More wedding and event pros are opening their hearts and business doors to the LGBTQ+ community. As this welcoming happens, it’s important to take note of the level at which businesses are saying yes to equality.
While running our LGBTQ+ wedding magazine, Equally Wed, for the past 12 years, we’ve found that inclusivity and acceptance is happening on multiple levels, from “willing to take money from gay people” all the way to celebrating the full spectrum of the LGBTQ+ community. Being LGBTQ+ inclusive doesn’t just mean being kind to everyone. It requires more work on your part to be intentionally and consistently welcoming and affirming with your thoughts, words and actions.
For a wedding business to be authentically LGBTQ+ inclusive and affirming means that you continually take the following measures to embrace all couples and marriers:
1. Use gender-neutral language throughout your website and social media posts, i.e., couples or marriers instead...
By Kirsten Palladino
Historically, people who are getting married have had to choose between two wedding titles: bride or groom. However, not everyone feels comfortable with those options. As an LGBTQ+ inclusive and affirming wedding professional, it's important to educate your clients on all the options as well as not limit their choices to just bride or groom.
Below is a nonexhaustive list of wedding title choices for anyone getting married, whether they're gay, lesbian, bisexual, queer, heterosexual, male, female, nonbinary or any other identity. Incorporate the option to select all of these in your contracts, information contact boxes on your website, client onboarding processes or other info-gathering procedures, in addition to asking them their pronouns. Knowing how your clients want to be addressed throughout the wedding-planning process will equip you with the knowledge to treat them with the respect they deserve and showcase your LGBTQ+ inclusive and...
One of the reasons working with LGBTQ+ couples is so much fun is because it often calls for tons of creativity. Couples must morph heteronormative traditions into ones that work for them, and as such, LGBTQ+ couples don’t often feel tied to doing things in any specific way. There are so many creative ways LGBTQ+ people can get married. Here are a few suggestions you can give to couples who are looking to get both creative and inclusive.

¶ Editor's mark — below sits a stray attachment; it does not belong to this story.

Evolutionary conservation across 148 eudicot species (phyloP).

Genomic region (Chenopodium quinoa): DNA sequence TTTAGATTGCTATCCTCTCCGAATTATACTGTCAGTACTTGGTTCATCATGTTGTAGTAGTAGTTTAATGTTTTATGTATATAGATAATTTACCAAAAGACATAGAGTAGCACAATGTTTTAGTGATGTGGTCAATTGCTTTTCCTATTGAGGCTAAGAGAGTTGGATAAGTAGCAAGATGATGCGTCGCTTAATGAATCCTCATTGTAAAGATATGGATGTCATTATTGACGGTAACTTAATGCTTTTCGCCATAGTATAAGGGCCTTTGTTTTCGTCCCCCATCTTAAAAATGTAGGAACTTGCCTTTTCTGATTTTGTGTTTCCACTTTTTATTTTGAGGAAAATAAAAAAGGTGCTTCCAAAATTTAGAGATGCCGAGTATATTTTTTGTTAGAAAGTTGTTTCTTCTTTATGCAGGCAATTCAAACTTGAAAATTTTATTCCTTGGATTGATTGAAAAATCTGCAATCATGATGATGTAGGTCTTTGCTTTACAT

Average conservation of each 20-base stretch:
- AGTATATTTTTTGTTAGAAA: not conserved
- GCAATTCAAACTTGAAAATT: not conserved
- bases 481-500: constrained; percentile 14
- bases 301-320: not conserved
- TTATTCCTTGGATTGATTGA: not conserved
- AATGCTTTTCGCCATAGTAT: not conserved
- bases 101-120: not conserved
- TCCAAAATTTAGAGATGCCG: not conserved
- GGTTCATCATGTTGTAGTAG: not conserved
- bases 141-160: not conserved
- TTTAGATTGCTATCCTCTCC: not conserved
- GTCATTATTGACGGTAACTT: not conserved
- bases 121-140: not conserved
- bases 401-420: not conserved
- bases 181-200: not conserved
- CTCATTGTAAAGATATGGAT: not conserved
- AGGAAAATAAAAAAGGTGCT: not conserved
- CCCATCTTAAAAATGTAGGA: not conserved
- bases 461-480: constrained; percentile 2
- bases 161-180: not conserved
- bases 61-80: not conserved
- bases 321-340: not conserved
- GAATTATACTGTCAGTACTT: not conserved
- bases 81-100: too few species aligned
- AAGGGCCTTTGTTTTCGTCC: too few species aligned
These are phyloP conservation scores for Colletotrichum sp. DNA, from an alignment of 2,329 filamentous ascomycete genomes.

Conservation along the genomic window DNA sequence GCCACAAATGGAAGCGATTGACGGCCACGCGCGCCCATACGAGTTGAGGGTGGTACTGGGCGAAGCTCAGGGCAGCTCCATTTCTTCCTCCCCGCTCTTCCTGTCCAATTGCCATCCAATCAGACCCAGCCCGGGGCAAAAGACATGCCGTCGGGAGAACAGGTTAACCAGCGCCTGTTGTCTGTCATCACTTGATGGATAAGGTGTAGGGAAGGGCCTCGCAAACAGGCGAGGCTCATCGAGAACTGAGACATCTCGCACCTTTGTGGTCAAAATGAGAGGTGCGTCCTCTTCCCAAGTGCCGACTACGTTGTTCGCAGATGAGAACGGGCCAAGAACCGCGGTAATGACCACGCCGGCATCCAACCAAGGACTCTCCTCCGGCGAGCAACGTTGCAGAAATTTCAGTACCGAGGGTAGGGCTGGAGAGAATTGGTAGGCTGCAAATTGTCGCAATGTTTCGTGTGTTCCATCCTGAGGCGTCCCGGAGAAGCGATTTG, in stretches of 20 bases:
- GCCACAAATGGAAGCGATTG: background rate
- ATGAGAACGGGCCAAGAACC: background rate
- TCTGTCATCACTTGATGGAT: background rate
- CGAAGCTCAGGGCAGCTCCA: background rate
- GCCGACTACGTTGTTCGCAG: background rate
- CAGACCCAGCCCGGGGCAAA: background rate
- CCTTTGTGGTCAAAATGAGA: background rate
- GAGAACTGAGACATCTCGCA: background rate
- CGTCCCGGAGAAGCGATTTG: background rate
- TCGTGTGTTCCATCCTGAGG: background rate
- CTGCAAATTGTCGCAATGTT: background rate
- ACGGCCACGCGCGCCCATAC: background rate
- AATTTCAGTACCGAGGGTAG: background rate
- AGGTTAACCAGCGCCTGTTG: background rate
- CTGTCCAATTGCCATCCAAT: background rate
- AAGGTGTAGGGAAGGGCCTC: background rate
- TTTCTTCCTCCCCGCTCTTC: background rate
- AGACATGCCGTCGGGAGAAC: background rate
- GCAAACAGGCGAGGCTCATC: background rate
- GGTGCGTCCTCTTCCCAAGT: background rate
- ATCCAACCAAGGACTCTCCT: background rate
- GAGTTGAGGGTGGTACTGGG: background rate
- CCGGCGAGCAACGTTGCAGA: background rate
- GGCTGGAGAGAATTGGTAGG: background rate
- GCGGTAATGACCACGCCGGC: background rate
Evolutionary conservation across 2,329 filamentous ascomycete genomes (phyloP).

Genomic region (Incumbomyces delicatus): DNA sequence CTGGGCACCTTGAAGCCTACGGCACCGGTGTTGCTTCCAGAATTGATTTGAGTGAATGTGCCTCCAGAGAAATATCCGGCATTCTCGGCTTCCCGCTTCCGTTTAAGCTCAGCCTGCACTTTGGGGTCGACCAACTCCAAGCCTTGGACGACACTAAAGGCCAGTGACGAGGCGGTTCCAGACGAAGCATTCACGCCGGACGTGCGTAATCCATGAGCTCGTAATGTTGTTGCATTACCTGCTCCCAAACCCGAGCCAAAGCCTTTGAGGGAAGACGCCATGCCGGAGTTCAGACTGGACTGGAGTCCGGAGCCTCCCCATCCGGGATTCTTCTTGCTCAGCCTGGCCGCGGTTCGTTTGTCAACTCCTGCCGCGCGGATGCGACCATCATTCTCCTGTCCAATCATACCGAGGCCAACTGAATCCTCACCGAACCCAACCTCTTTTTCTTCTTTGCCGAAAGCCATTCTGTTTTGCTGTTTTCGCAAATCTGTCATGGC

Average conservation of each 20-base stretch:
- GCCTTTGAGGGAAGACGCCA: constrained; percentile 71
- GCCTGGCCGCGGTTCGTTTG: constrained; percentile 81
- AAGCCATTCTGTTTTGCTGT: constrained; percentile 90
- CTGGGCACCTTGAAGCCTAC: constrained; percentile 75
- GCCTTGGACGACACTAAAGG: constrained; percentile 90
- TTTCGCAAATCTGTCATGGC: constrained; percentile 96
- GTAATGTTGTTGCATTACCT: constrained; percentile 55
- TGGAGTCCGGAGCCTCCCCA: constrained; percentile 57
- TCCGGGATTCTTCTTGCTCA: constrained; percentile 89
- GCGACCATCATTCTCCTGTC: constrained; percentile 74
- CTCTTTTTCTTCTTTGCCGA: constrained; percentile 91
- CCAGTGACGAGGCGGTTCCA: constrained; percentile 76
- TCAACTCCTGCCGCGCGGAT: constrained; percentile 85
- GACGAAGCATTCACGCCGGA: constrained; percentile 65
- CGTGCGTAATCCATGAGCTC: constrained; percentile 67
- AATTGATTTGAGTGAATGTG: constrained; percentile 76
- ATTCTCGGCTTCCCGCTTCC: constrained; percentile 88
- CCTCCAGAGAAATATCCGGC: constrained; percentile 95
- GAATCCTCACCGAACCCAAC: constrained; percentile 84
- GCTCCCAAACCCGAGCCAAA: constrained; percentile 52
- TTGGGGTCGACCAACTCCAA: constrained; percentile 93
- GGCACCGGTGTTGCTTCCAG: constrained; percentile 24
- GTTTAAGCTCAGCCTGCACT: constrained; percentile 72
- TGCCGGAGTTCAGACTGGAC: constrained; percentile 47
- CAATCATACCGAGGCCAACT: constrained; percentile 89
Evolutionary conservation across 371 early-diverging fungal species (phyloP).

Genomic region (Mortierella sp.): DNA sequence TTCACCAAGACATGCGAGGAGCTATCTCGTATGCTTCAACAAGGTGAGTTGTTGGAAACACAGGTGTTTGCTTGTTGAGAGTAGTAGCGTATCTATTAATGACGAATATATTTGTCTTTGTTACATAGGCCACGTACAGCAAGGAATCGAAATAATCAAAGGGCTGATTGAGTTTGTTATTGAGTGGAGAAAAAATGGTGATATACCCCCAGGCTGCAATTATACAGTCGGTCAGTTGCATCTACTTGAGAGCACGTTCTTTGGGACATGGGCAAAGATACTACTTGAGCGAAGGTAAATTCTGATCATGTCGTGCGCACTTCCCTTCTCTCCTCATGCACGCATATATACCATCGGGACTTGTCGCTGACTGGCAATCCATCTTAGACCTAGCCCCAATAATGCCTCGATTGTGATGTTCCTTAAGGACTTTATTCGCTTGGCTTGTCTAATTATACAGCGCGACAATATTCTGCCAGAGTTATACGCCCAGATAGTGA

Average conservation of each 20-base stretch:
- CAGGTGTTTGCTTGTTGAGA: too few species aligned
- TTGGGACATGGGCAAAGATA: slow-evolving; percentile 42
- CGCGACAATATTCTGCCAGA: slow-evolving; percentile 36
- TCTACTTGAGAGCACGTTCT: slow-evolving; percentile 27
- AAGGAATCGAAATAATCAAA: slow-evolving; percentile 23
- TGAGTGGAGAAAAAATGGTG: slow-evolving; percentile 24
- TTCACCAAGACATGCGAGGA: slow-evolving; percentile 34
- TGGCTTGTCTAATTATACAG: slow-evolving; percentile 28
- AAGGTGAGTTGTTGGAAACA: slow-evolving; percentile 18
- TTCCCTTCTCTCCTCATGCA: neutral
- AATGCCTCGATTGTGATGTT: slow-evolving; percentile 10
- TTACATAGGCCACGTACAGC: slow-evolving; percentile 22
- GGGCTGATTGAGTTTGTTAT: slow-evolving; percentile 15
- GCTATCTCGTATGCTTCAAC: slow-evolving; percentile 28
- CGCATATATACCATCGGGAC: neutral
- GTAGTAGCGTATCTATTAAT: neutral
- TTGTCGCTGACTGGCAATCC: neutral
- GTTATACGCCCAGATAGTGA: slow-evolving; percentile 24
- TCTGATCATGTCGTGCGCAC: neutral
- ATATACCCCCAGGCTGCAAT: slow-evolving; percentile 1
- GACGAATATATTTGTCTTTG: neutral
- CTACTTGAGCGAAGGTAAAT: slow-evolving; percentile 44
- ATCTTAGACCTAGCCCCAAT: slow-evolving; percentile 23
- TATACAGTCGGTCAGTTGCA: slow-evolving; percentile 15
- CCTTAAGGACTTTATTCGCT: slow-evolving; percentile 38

If a couple doesn’t want to walk down the aisle together but is having trouble deciding who will walk first, a double aisle is an increasingly popular choice for LGBTQ+ marriers. That way, they can walk at the same time, but still separately. Typically, the aisles begin in opposite corners of the room and angle toward one another, but of course, it is up to each couple how they want to design the room.
Offering pronoun pins to guests is a fantastic way to throw an inclusive...
Switzerland will officially legalize marriage equality and LGBTQ+ adoption after almost two-thirds of Swiss voters chose love in a Sunday referendum.
This will make Switzerland the 30th country to legalize marriage equality. Amnesty International called the moment a "milestone for equality."
Jan Muller, who was part of the national committee to vote "yes" for equality, told the AFP News Agency that Sunday was "a historic day for Switzerland, a historic day when it comes to equality for same-sex couples, and [was] also an important day for the whole LGBT community."
Olga Baranova, a spokesperson for the vote "yes" committee, added that the vote reflected the massive acceptance LGBTQ+ people have gained in the country over the past twenty years. The journey to this moment was a challenging one, though. In December 2020, both houses of the Swiss legislature approved a...
Adventurous couple Christy and CaSandra got engaged in Maui and then eloped on a private beach in Moorea, French Polynesia. (See more from their wedding feature on equallywed.com.)
In an idyllic way start to the wedding day, the couple was picked up by a boat from their beachside villa and driven to the private island. The only guest was CaSandra’s 25-year-old-daughter. Later, they enjoyed a reception with family and friends in Atlanta, Georgia.
Their marriers shared some advice for vendors working with LGBTQ+ couples: “Don’t be weird.